I think there's only one answer to this, if you're not good at making plans or extending invitations, which is to develop this side of yourself and become good at it. Or, importantly, join the group of someone else who is good at it.
 
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R

Roadtonowhere

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Deep friendships simply take time to develop, they don't happen overnight or by asking "want to be my best friend?".
Meaningful time spend together through good and bad times is what intensifies friendships.
 
C

Captain Caveman

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Aug 21, 2015
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You have a big wall built up around you, I have too and it's not a good thing as you say. Walls are built to keep people out, the wall protects you but it also keeps you alone. I don't have any friends either, I have difficulties trusting people and letting them past the wall.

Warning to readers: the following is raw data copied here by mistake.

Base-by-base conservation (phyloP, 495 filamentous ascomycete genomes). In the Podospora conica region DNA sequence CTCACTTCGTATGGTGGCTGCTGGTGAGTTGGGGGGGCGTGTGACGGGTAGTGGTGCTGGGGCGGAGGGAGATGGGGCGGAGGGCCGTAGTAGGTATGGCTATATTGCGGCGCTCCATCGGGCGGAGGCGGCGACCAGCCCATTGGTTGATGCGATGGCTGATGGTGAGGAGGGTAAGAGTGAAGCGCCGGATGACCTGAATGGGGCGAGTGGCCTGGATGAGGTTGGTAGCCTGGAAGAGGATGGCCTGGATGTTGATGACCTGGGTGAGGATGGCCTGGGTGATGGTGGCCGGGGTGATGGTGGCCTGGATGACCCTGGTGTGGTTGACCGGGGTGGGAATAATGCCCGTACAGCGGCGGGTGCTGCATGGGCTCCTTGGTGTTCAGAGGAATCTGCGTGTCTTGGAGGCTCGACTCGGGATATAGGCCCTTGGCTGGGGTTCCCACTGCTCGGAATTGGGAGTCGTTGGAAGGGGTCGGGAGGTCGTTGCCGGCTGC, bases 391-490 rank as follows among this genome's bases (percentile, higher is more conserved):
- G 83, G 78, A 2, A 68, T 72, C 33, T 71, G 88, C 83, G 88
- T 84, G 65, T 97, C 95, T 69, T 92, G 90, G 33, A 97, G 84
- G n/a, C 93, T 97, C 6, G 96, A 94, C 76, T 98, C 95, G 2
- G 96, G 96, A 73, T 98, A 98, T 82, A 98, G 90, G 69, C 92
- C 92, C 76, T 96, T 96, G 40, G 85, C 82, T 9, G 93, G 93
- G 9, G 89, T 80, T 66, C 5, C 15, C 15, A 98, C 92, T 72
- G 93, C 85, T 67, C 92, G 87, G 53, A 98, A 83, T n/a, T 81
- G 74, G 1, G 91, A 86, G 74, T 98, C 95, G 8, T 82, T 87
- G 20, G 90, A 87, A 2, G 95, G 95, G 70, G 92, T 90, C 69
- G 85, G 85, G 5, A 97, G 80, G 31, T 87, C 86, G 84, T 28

Kerome

Kerome

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Deep friendships simply take time to develop, they don't happen overnight or by asking "want to be my best friend?".
Meaningful time spend together through good and bad times is what intensifies friendships.
True, but you have to be open to creating meaningful time together. That requires you to do certain things and be certain things. A good degree of emotional openness is a necessity, as is enjoying another's company. Friendship can have a spark, much like romance. Sometimes you meet someone you get on with like a house on fire, and those are friendships worth investing time and effort into.

But you're right, there is no substitute for time spent together. Which is one reason I was talking about activities and invitations, that's part of the good times. Although often you learn more about your friends from the bad times, who comes to see you in hospital and so on. There are passive elements to friendship, and also active ones which require you to do things.